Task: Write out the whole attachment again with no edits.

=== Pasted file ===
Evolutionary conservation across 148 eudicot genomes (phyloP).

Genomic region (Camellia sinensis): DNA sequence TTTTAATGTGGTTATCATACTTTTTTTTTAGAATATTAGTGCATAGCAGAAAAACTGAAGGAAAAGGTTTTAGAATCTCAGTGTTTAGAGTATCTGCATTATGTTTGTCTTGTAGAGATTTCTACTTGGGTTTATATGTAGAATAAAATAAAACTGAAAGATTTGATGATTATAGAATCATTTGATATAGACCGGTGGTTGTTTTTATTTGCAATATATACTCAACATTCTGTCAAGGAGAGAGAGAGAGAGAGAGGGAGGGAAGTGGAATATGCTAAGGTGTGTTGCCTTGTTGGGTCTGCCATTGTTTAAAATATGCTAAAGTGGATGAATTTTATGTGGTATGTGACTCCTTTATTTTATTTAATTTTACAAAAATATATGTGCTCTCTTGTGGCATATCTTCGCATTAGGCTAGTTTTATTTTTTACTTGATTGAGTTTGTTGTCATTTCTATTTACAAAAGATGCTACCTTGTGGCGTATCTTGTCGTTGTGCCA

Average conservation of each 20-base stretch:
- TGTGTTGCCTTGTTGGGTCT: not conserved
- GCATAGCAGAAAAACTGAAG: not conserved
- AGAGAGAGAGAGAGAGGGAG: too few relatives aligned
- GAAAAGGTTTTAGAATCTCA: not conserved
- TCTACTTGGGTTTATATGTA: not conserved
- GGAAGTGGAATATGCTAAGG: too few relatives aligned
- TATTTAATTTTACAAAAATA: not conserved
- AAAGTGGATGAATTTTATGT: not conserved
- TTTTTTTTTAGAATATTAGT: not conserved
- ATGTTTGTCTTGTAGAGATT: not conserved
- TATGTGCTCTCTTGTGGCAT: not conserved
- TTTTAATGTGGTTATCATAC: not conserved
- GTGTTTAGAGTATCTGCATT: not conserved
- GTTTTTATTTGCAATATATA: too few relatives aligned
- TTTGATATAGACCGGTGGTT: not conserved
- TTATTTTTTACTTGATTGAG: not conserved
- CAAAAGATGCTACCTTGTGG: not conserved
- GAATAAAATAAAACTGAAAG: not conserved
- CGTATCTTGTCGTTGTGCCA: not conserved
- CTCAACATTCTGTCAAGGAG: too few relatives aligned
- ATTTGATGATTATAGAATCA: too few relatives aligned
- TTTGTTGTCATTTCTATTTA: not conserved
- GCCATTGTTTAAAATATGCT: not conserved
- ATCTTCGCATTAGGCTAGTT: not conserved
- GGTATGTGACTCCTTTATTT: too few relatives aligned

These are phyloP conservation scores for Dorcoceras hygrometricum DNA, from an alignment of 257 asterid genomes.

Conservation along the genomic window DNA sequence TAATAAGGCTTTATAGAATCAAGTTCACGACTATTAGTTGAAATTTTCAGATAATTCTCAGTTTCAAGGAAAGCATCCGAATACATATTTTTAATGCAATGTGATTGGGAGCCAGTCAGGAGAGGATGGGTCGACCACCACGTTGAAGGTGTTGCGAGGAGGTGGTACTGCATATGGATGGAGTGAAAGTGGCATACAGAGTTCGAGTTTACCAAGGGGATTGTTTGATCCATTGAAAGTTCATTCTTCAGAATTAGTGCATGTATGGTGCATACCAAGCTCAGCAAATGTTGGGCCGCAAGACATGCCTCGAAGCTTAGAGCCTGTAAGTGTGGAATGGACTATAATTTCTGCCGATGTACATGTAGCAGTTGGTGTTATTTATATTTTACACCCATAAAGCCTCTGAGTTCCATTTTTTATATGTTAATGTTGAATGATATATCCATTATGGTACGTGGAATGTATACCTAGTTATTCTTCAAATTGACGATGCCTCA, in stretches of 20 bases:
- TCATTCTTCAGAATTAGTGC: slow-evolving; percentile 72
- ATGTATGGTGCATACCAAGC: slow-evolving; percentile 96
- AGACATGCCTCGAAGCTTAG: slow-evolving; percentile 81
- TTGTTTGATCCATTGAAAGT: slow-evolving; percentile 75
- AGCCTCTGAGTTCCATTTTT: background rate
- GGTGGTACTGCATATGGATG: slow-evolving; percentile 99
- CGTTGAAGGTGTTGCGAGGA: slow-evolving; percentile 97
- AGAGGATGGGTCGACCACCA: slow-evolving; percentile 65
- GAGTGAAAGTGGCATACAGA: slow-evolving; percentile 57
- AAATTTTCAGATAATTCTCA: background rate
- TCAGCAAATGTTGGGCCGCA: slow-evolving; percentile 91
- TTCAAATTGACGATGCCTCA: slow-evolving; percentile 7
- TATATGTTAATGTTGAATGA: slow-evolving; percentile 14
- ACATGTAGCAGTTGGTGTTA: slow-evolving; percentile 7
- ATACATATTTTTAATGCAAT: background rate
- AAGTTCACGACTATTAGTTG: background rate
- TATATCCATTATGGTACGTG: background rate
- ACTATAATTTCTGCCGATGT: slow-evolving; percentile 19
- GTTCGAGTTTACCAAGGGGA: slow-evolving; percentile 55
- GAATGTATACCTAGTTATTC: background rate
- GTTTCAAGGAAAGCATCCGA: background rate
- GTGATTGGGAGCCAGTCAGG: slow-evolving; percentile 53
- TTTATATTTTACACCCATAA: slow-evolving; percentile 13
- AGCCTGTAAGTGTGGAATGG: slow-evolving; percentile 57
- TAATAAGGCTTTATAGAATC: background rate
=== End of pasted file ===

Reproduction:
Evolutionary conservation across 148 eudicot genomes (phyloP).

Genomic region (Camellia sinensis): DNA sequence TTTTAATGTGGTTATCATACTTTTTTTTTAGAATATTAGTGCATAGCAGAAAAACTGAAGGAAAAGGTTTTAGAATCTCAGTGTTTAGAGTATCTGCATTATGTTTGTCTTGTAGAGATTTCTACTTGGGTTTATATGTAGAATAAAATAAAACTGAAAGATTTGATGATTATAGAATCATTTGATATAGACCGGTGGTTGTTTTTATTTGCAATATATACTCAACATTCTGTCAAGGAGAGAGAGAGAGAGAGAGGGAGGGAAGTGGAATATGCTAAGGTGTGTTGCCTTGTTGGGTCTGCCATTGTTTAAAATATGCTAAAGTGGATGAATTTTATGTGGTATGTGACTCCTTTATTTTATTTAATTTTACAAAAATATATGTGCTCTCTTGTGGCATATCTTCGCATTAGGCTAGTTTTATTTTTTACTTGATTGAGTTTGTTGTCATTTCTATTTACAAAAGATGCTACCTTGTGGCGTATCTTGTCGTTGTGCCA

Average conservation of each 20-base stretch:
- TGTGTTGCCTTGTTGGGTCT: not conserved
- GCATAGCAGAAAAACTGAAG: not conserved
- AGAGAGAGAGAGAGAGGGAG: too few relatives aligned
- GAAAAGGTTTTAGAATCTCA: not conserved
- TCTACTTGGGTTTATATGTA: not conserved
- GGAAGTGGAATATGCTAAGG: too few relatives aligned
- TATTTAATTTTACAAAAATA: not conserved
- AAAGTGGATGAATTTTATGT: not conserved
- TTTTTTTTTAGAATATTAGT: not conserved
- ATGTTTGTCTTGTAGAGATT: not conserved
- TATGTGCTCTCTTGTGGCAT: not conserved
- TTTTAATGTGGTTATCATAC: not conserved
- GTGTTTAGAGTATCTGCATT: not conserved
- GTTTTTATTTGCAATATATA: too few relatives aligned
- TTTGATATAGACCGGTGGTT: not conserved
- TTATTTTTTACTTGATTGAG: not conserved
- CAAAAGATGCTACCTTGTGG: not conserved
- GAATAAAATAAAACTGAAAG: not conserved
- CGTATCTTGTCGTTGTGCCA: not conserved
- CTCAACATTCTGTCAAGGAG: too few relatives aligned
- ATTTGATGATTATAGAATCA: too few relatives aligned
- TTTGTTGTCATTTCTATTTA: not conserved
- GCCATTGTTTAAAATATGCT: not conserved
- ATCTTCGCATTAGGCTAGTT: not conserved
- GGTATGTGACTCCTTTATTT: too few relatives aligned

These are phyloP conservation scores for Dorcoceras hygrometricum DNA, from an alignment of 257 asterid genomes.

Conservation along the genomic window DNA sequence TAATAAGGCTTTATAGAATCAAGTTCACGACTATTAGTTGAAATTTTCAGATAATTCTCAGTTTCAAGGAAAGCATCCGAATACATATTTTTAATGCAATGTGATTGGGAGCCAGTCAGGAGAGGATGGGTCGACCACCACGTTGAAGGTGTTGCGAGGAGGTGGTACTGCATATGGATGGAGTGAAAGTGGCATACAGAGTTCGAGTTTACCAAGGGGATTGTTTGATCCATTGAAAGTTCATTCTTCAGAATTAGTGCATGTATGGTGCATACCAAGCTCAGCAAATGTTGGGCCGCAAGACATGCCTCGAAGCTTAGAGCCTGTAAGTGTGGAATGGACTATAATTTCTGCCGATGTACATGTAGCAGTTGGTGTTATTTATATTTTACACCCATAAAGCCTCTGAGTTCCATTTTTTATATGTTAATGTTGAATGATATATCCATTATGGTACGTGGAATGTATACCTAGTTATTCTTCAAATTGACGATGCCTCA, in stretches of 20 bases:
- TCATTCTTCAGAATTAGTGC: slow-evolving; percentile 72
- ATGTATGGTGCATACCAAGC: slow-evolving; percentile 96
- AGACATGCCTCGAAGCTTAG: slow-evolving; percentile 81
- TTGTTTGATCCATTGAAAGT: slow-evolving; percentile 75
- AGCCTCTGAGTTCCATTTTT: background rate
- GGTGGTACTGCATATGGATG: slow-evolving; percentile 99
- CGTTGAAGGTGTTGCGAGGA: slow-evolving; percentile 97
- AGAGGATGGGTCGACCACCA: slow-evolving; percentile 65
- GAGTGAAAGTGGCATACAGA: slow-evolving; percentile 57
- AAATTTTCAGATAATTCTCA: background rate
- TCAGCAAATGTTGGGCCGCA: slow-evolving; percentile 91
- TTCAAATTGACGATGCCTCA: slow-evolving; percentile 7
- TATATGTTAATGTTGAATGA: slow-evolving; percentile 14
- ACATGTAGCAGTTGGTGTTA: slow-evolving; percentile 7
- ATACATATTTTTAATGCAAT: background rate
- AAGTTCACGACTATTAGTTG: background rate
- TATATCCATTATGGTACGTG: background rate
- ACTATAATTTCTGCCGATGT: slow-evolving; percentile 19
- GTTCGAGTTTACCAAGGGGA: slow-evolving; percentile 55
- GAATGTATACCTAGTTATTC: background rate
- GTTTCAAGGAAAGCATCCGA: background rate
- GTGATTGGGAGCCAGTCAGG: slow-evolving; percentile 53
- TTTATATTTTACACCCATAA: slow-evolving; percentile 13
- AGCCTGTAAGTGTGGAATGG: slow-evolving; percentile 57
- TAATAAGGCTTTATAGAATC: background rate